Violet (musical)

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Violet
Violet tesori a.JPG
Original Cast Recording
Music Jeanine Tesori
Lyrics Brian Crawley
Book Brian Crawley
Basis Doris Betts's The Ugliest Pilgrim
Productions 1997 Off-Broadway
2014 Broadway

Violet is a musical with music by Jeanine Tesori and libretto by Brian Crawley based on the short story "The Ugliest Pilgrim" by Doris Betts. It tells the story of a young disfigured woman who embarks on a journey by bus from her farm in Spruce Pine, North Carolina, all the way to Tulsa, Oklahoma in order to be healed. The musical premiered Off-Broadway in 1997 and won the Drama Critics' Circle Award and Lucille Lortel Award as Best Musical.

Productions[edit]

Violet was developed at the Eugene O'Neill Theater Center's National Music Theater Conference in 1994. It premiered Off-Broadway at Playwrights Horizons on March 11, 1997, and closed on April 6, 1997. Directed by Susan H. Schulman with choreography by Kathleen Marshall, the cast featured Lauren Ward as Violet, Michael McElroy as Flick and Michael Park as Monty. Other cast members included Stephen Lee Anderson, Amanda Posner and Robert Westenberg. It won the Drama Critics' Circle Award and Lucille Lortel Award as Best Musical.[1][2] In January 2003, a reunion concert was held at Playwrights Horizons, at which members of the original cast performed.[3]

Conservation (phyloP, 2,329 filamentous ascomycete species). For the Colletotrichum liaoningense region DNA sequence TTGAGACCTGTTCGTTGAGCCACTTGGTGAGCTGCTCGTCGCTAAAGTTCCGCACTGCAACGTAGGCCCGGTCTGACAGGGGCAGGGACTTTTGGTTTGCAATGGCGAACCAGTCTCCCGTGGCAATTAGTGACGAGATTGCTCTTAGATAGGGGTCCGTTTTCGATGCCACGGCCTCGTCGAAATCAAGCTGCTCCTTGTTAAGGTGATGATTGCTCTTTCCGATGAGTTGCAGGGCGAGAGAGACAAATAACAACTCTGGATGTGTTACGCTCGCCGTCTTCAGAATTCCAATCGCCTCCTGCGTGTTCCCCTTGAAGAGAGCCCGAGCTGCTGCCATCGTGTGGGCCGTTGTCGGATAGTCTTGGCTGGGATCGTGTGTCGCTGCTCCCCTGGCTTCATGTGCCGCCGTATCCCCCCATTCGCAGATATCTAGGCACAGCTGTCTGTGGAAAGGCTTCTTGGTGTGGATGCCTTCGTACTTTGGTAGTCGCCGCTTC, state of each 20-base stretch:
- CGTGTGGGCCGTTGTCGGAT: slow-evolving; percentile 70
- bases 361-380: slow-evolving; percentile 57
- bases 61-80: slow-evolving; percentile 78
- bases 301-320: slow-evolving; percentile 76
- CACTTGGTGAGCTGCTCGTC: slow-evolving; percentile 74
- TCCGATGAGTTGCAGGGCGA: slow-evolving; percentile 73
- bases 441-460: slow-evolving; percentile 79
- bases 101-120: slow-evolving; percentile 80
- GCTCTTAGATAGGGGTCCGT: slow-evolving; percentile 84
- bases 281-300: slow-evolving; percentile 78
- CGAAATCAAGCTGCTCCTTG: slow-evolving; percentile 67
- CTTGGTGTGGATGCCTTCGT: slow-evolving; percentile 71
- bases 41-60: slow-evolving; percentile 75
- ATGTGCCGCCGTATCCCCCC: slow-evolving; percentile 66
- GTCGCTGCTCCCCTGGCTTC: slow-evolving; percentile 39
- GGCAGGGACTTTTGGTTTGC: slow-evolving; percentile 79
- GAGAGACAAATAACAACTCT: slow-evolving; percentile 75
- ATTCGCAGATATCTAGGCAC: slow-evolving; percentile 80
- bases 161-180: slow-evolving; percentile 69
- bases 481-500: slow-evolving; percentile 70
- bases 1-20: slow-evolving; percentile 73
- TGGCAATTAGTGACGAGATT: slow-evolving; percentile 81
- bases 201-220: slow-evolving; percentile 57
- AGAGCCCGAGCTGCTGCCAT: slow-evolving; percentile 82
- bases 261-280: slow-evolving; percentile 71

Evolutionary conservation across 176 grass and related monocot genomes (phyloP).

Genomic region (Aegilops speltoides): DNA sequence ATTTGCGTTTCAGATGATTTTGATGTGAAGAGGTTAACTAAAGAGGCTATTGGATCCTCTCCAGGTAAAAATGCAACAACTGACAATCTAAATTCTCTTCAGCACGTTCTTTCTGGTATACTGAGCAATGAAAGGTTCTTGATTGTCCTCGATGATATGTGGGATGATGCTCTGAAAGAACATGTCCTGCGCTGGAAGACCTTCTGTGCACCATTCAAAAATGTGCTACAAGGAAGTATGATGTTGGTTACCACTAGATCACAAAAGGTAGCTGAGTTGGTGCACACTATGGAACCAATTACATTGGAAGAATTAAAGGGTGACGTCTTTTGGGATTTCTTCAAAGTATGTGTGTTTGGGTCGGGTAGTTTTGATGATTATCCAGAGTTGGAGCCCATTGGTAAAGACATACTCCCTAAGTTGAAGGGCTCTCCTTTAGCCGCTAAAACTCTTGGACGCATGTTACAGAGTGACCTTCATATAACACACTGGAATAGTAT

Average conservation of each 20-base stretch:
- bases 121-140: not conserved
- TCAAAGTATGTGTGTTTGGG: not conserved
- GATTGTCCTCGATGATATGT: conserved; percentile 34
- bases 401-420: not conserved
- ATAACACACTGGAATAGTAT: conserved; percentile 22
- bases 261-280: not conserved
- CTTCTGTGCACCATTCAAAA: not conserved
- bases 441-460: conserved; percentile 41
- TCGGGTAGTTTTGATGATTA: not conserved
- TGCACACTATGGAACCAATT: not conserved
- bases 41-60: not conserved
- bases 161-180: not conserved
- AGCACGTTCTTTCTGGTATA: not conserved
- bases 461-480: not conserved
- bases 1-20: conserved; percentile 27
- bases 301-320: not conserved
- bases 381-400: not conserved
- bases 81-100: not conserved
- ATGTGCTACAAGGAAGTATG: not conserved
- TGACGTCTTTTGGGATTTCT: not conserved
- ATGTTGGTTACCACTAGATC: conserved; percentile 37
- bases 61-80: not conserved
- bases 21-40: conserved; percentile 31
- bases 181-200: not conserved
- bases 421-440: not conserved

The Encores! Off-Center Series held a one-night production at the New York City Center on July 17, 2013. Sutton Foster played Violet with Joshua Henry as Flick. Other cast members included Van Hughes, Austin Lesch, Anastacia McCleskey, Keala Settle, Christopher Sieber, Emerson Steele, Chris Sullivan, Rema Webb, and Paul Whitty.[4]

Violet opened on Broadway at the American Airlines Theatre in a Roundabout Theatre Company production on March 28, 2014 (previews) and on April 20, 2014 officially, with Sutton Foster starring as "Violet". The production is directed by Leigh Silverman, with musical direction by Micheal Rafter, choreography by Jeffrey Page, sets by David Zinn, costumes by Clint Ramos and lights by Mark Barton.[5] The musical has been revised and will be played in one act, as was done at the Encores! July 2013 staged concert.[6]